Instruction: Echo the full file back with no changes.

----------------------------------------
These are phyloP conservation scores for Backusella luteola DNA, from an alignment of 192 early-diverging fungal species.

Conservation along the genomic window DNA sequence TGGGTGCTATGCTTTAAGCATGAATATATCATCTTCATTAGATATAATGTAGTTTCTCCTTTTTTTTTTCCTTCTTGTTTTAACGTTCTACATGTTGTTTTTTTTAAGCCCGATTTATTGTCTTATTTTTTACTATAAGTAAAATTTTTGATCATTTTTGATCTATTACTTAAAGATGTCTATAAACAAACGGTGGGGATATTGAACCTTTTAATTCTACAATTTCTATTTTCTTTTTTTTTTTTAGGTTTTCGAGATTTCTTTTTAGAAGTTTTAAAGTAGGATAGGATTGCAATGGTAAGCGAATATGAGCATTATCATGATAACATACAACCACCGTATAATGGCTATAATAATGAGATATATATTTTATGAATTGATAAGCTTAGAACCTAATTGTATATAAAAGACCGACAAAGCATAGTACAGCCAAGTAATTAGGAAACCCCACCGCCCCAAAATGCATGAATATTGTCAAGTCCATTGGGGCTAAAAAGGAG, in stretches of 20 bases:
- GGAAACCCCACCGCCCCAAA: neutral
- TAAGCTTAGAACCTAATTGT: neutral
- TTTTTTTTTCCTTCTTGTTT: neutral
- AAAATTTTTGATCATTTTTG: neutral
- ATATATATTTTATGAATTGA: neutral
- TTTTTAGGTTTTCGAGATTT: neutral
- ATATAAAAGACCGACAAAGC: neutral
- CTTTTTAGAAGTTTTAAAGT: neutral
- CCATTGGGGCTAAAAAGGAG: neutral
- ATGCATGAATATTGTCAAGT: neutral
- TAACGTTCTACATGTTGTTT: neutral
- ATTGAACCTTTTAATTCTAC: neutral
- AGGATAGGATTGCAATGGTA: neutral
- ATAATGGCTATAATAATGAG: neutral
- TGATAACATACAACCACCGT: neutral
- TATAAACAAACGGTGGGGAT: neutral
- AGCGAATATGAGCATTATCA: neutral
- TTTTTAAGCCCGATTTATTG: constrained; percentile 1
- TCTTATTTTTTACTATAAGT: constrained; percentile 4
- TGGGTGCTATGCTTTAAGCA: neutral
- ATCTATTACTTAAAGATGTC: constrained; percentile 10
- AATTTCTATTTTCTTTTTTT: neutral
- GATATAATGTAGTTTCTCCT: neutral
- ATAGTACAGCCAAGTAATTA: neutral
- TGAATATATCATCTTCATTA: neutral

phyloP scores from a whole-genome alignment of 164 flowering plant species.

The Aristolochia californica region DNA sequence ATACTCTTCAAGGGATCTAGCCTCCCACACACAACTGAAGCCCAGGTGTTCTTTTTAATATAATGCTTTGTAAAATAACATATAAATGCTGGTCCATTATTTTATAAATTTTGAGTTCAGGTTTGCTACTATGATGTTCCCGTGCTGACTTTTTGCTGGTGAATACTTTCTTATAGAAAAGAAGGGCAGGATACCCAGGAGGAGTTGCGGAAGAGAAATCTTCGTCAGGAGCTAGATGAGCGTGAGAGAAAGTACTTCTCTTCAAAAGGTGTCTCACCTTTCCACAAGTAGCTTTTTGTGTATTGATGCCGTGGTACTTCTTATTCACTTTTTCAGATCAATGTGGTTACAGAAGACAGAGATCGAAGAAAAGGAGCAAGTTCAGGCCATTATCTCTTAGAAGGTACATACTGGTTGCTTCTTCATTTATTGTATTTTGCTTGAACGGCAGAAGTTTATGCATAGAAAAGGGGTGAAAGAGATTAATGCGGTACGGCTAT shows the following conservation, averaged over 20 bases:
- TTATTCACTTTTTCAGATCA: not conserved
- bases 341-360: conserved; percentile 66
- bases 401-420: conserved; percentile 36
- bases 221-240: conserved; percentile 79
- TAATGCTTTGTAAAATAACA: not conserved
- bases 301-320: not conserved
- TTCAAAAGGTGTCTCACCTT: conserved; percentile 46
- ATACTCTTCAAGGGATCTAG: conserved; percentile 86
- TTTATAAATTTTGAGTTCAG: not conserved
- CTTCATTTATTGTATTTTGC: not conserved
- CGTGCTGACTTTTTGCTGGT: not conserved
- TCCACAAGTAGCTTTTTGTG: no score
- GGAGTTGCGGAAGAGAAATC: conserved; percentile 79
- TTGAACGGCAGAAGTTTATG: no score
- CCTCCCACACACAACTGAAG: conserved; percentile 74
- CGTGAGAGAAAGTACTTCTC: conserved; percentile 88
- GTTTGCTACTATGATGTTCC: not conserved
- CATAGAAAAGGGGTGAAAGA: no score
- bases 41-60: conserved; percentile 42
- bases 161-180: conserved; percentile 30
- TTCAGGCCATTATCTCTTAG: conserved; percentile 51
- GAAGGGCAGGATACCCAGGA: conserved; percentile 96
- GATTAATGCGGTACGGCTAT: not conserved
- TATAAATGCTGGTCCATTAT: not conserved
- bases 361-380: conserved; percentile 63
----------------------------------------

These are phyloP conservation scores for Backusella luteola DNA, from an alignment of 192 early-diverging fungal species.

Conservation along the genomic window DNA sequence TGGGTGCTATGCTTTAAGCATGAATATATCATCTTCATTAGATATAATGTAGTTTCTCCTTTTTTTTTTCCTTCTTGTTTTAACGTTCTACATGTTGTTTTTTTTAAGCCCGATTTATTGTCTTATTTTTTACTATAAGTAAAATTTTTGATCATTTTTGATCTATTACTTAAAGATGTCTATAAACAAACGGTGGGGATATTGAACCTTTTAATTCTACAATTTCTATTTTCTTTTTTTTTTTTAGGTTTTCGAGATTTCTTTTTAGAAGTTTTAAAGTAGGATAGGATTGCAATGGTAAGCGAATATGAGCATTATCATGATAACATACAACCACCGTATAATGGCTATAATAATGAGATATATATTTTATGAATTGATAAGCTTAGAACCTAATTGTATATAAAAGACCGACAAAGCATAGTACAGCCAAGTAATTAGGAAACCCCACCGCCCCAAAATGCATGAATATTGTCAAGTCCATTGGGGCTAAAAAGGAG, in stretches of 20 bases:
- GGAAACCCCACCGCCCCAAA: neutral
- TAAGCTTAGAACCTAATTGT: neutral
- TTTTTTTTTCCTTCTTGTTT: neutral
- AAAATTTTTGATCATTTTTG: neutral
- ATATATATTTTATGAATTGA: neutral
- TTTTTAGGTTTTCGAGATTT: neutral
- ATATAAAAGACCGACAAAGC: neutral
- CTTTTTAGAAGTTTTAAAGT: neutral
- CCATTGGGGCTAAAAAGGAG: neutral
- ATGCATGAATATTGTCAAGT: neutral
- TAACGTTCTACATGTTGTTT: neutral
- ATTGAACCTTTTAATTCTAC: neutral
- AGGATAGGATTGCAATGGTA: neutral
- ATAATGGCTATAATAATGAG: neutral
- TGATAACATACAACCACCGT: neutral
- TATAAACAAACGGTGGGGAT: neutral
- AGCGAATATGAGCATTATCA: neutral
- TTTTTAAGCCCGATTTATTG: constrained; percentile 1
- TCTTATTTTTTACTATAAGT: constrained; percentile 4
- TGGGTGCTATGCTTTAAGCA: neutral
- ATCTATTACTTAAAGATGTC: constrained; percentile 10
- AATTTCTATTTTCTTTTTTT: neutral
- GATATAATGTAGTTTCTCCT: neutral
- ATAGTACAGCCAAGTAATTA: neutral
- TGAATATATCATCTTCATTA: neutral

phyloP scores from a whole-genome alignment of 164 flowering plant species.

The Aristolochia californica region DNA sequence ATACTCTTCAAGGGATCTAGCCTCCCACACACAACTGAAGCCCAGGTGTTCTTTTTAATATAATGCTTTGTAAAATAACATATAAATGCTGGTCCATTATTTTATAAATTTTGAGTTCAGGTTTGCTACTATGATGTTCCCGTGCTGACTTTTTGCTGGTGAATACTTTCTTATAGAAAAGAAGGGCAGGATACCCAGGAGGAGTTGCGGAAGAGAAATCTTCGTCAGGAGCTAGATGAGCGTGAGAGAAAGTACTTCTCTTCAAAAGGTGTCTCACCTTTCCACAAGTAGCTTTTTGTGTATTGATGCCGTGGTACTTCTTATTCACTTTTTCAGATCAATGTGGTTACAGAAGACAGAGATCGAAGAAAAGGAGCAAGTTCAGGCCATTATCTCTTAGAAGGTACATACTGGTTGCTTCTTCATTTATTGTATTTTGCTTGAACGGCAGAAGTTTATGCATAGAAAAGGGGTGAAAGAGATTAATGCGGTACGGCTAT shows the following conservation, averaged over 20 bases:
- TTATTCACTTTTTCAGATCA: not conserved
- bases 341-360: conserved; percentile 66
- bases 401-420: conserved; percentile 36
- bases 221-240: conserved; percentile 79
- TAATGCTTTGTAAAATAACA: not conserved
- bases 301-320: not conserved
- TTCAAAAGGTGTCTCACCTT: conserved; percentile 46
- ATACTCTTCAAGGGATCTAG: conserved; percentile 86
- TTTATAAATTTTGAGTTCAG: not conserved
- CTTCATTTATTGTATTTTGC: not conserved
- CGTGCTGACTTTTTGCTGGT: not conserved
- TCCACAAGTAGCTTTTTGTG: no score
- GGAGTTGCGGAAGAGAAATC: conserved; percentile 79
- TTGAACGGCAGAAGTTTATG: no score
- CCTCCCACACACAACTGAAG: conserved; percentile 74
- CGTGAGAGAAAGTACTTCTC: conserved; percentile 88
- GTTTGCTACTATGATGTTCC: not conserved
- CATAGAAAAGGGGTGAAAGA: no score
- bases 41-60: conserved; percentile 42
- bases 161-180: conserved; percentile 30
- TTCAGGCCATTATCTCTTAG: conserved; percentile 51
- GAAGGGCAGGATACCCAGGA: conserved; percentile 96
- GATTAATGCGGTACGGCTAT: not conserved
- TATAAATGCTGGTCCATTAT: not conserved
- bases 361-380: conserved; percentile 63